Traffic technology continues to evolve at a rapid pace, with new developments influencing everything from vehicles to the infrastructure itself. Here are some recent news articles on traffic technology to keep you up-to-date on the latest trends and developments.
Attitudes about public transit do not vary much from coast to coast in the United States, according to a new study. The study, released by TransitCenter, is the first of its kind to analyze attitudes by metrics such as age, income, education, and ethnicity to provide a comprehensive look at mobility needs throughout the nation’s cities and metro areas.
Researchers at the Massachusetts Institute of Technology have developed a system to direct drivers around potential traffic jams requiring no physical infrastructure such as toll booths. Using virtual tokens, cellphone tracking, and vehicle-to-vehicle wireless LANs, the system identifies conditions for traffic jams and reroutes drivers accordingly.
The Michigan Department of Transportation (MDOT) was recognized for two projects by the Intelligent Transportation Society of America (ITS America). MDOT won an award in the Best New Innovative Practice – Sustainability in Transportation category for its Automatic Vehicle Location (AVL) and Maintenance Decision Support System (MDSS) project. They were also a finalist for the Best New Innovative Practice – Partnership Deployment and won the Best Technical Paper award. Delcan Technologies, a Parsons company, assisted on both projects and is proud to be a part of the victory for MDOT.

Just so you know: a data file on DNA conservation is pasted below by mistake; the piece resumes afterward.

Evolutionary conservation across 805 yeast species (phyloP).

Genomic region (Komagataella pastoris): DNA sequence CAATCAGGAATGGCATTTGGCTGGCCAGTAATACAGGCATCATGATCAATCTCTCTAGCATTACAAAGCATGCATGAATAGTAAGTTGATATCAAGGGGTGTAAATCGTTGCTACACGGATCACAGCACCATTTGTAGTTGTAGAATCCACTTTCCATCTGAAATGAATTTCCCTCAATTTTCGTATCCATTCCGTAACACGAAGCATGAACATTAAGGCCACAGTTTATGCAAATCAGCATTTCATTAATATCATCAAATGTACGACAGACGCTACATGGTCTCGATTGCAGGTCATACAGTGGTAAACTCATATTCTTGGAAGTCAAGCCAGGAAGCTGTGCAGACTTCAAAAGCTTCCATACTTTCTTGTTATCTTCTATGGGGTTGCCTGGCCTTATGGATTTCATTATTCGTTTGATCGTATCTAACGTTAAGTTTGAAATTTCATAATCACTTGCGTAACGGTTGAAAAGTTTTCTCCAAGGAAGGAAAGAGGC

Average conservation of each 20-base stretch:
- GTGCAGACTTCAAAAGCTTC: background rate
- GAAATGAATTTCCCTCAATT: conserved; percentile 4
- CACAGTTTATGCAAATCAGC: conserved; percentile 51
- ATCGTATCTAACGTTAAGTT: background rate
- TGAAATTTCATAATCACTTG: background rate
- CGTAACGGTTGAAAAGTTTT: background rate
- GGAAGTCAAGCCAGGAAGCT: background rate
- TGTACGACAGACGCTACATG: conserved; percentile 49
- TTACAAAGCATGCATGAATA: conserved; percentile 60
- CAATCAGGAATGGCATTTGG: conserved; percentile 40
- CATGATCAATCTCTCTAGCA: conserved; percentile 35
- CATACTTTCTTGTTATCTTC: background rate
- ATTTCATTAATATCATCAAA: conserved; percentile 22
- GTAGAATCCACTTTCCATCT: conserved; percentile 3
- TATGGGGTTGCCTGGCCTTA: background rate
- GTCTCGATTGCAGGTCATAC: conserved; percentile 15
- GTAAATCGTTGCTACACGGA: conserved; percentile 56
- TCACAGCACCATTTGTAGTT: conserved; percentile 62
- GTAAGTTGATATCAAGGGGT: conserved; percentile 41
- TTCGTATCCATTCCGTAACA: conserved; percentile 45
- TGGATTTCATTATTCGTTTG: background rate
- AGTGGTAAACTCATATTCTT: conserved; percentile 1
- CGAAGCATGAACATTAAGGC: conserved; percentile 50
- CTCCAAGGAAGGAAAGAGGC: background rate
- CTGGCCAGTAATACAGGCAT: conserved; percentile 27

Drivers crossing the border to Canada via Lynden and Sumas in Washington have new tools to help choose the most efficient border crossing. Fourteen internet-connected, traffic cameras were installed along the border routes by a contractor for the Washington State Department of Transportation. These cameras and a forthcoming electronic sign will provide drivers with estimated travel times for the various crossing routes.
A new report suggests the sale of personal navigation devices (PNDs) will steadily decline as drivers switch to using their phones and tablets as multi-functional navigation devices. The report, conducted by industry analyst Berg Insight, predicts that the sale of PNDs will drop to just 10 million units worldwide by 2019. Vehicles with factory-installed, in-dash navigation systems are also to blame for the drop, according to the report.
The Borough of State College in Pennsylvania has become the first city in the US to launch a License-Plate Enabled (LEP) parking infrastructure. The system allows parking tickets to be doled out digitally if it detects a car parked illegally. Patrons are warned via text message when their time is nearly up and are given the option to extend their parking limit by texting additional minutes to the meter.
A UK-based company has improved its street lighting control system to be more economically efficient. The company, Telensa, upgraded its wireless street lighting system to include GPS capabilities for monitoring traffic flow as well as an option to adjust the light’s brightness according to traffic levels.